Anne’s House of Dreams by L. M. Montgomery–I haven’t (re)read this book in a long time and I’ve never reviewed it but I love Captain Jim Boyd. He’s a gentle old sailor who tends the lighthouse now. He has the soul of a poet and storyteller and shares many a sad tale with Anne. But mostly he fills in as a father figure for this young, hopeful bride who goes through some of her darkest times under his watchful care.

Someplace to be Flying by Charles de Lint–The Crow Girls figure in several of de Lint’s Newford books but they have their largest role in this one, my favorite. The girls, Maida and Zia, are best described as feral. I’m tempted to call them amoral too but that isn’t exactly right. They each have a streak of the trickster but if they witness something that violates their own strict moral code, they become deadly serious. Quickly. I think they would be a part of the Fae in a different book series. But mostly they’re happy asking crazy questions, sticking their noses where they don’t belong, and eating all the sugar they can find. There’s a story in Newford’s mythology that Raven created the world when he stirred his big pot–and the Crow Girls were there to watch him do it.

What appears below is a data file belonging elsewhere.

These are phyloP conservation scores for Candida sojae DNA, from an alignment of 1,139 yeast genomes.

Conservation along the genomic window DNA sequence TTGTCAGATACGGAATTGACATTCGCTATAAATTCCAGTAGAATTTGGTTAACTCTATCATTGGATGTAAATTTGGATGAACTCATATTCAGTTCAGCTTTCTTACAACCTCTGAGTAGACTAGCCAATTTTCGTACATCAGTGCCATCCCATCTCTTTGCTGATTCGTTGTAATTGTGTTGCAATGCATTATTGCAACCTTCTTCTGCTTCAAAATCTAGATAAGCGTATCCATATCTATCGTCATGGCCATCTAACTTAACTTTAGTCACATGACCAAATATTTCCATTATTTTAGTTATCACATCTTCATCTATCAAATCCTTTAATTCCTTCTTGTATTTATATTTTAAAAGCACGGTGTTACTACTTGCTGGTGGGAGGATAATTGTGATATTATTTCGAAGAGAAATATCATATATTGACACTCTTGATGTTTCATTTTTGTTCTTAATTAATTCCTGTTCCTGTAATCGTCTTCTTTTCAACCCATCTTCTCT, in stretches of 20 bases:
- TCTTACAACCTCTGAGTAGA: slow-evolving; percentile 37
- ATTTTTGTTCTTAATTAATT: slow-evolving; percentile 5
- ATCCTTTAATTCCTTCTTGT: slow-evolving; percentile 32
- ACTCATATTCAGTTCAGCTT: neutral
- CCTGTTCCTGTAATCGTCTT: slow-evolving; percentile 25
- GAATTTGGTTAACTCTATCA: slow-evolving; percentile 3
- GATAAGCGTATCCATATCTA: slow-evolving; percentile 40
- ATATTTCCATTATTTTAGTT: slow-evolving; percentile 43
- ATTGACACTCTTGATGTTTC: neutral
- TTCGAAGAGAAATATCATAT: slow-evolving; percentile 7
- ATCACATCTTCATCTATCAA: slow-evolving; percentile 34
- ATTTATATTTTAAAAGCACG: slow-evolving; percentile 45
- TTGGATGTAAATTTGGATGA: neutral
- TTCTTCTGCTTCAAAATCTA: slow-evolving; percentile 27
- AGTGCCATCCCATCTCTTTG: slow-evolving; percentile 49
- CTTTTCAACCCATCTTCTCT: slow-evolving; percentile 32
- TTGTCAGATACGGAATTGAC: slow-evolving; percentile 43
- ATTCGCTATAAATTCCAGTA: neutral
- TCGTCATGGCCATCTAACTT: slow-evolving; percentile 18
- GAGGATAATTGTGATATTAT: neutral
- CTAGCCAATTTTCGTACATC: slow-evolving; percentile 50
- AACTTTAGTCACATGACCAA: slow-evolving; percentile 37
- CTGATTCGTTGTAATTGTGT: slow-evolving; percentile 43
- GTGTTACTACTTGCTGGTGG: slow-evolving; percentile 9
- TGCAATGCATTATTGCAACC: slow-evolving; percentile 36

The Evolution of Calpurnia Tate by Jacqueline Kelly–I love Calpurnia herself so much, she almost overshadows all the other characters in the book. But I think Calpurnia’s life would be different if she didn’t have Granddaddy Walter Tate. Calpurnia has the mind of a scientist but she’s growing up in Texas in 1899. Her mother is tired of Calpurnia’s constant wanderings and she’s trying to train Calpurnia to become a good wife and mother in the future. But Granddaddy finally recognizes her inquisitive mind and starts training her as a scientist. He also snatches some breathing space for Calpurnia away from her mom. He believes in Calpurnia and helps her become the person she truly wants to be.

Changeless by Gail Carriger–The Parasol Protectorate series has a lot of great, quirky characters, but I’m going to focus on Madame Genevieve Lefoux for this post. Lefoux appears to make her living as a milliner when we first meet her but she’s secretly a brilliant inventor. She creates the eponymous parasol for Alexia, the main character. I won’t presume to label the good madame but she only wears the most fashionable of men’s clothes, something that just isn’t done in Victorian London, and she delights in flirting with Alexia. We learn more about her in prequels and sequels but she’s still a bit of a delightful enigma.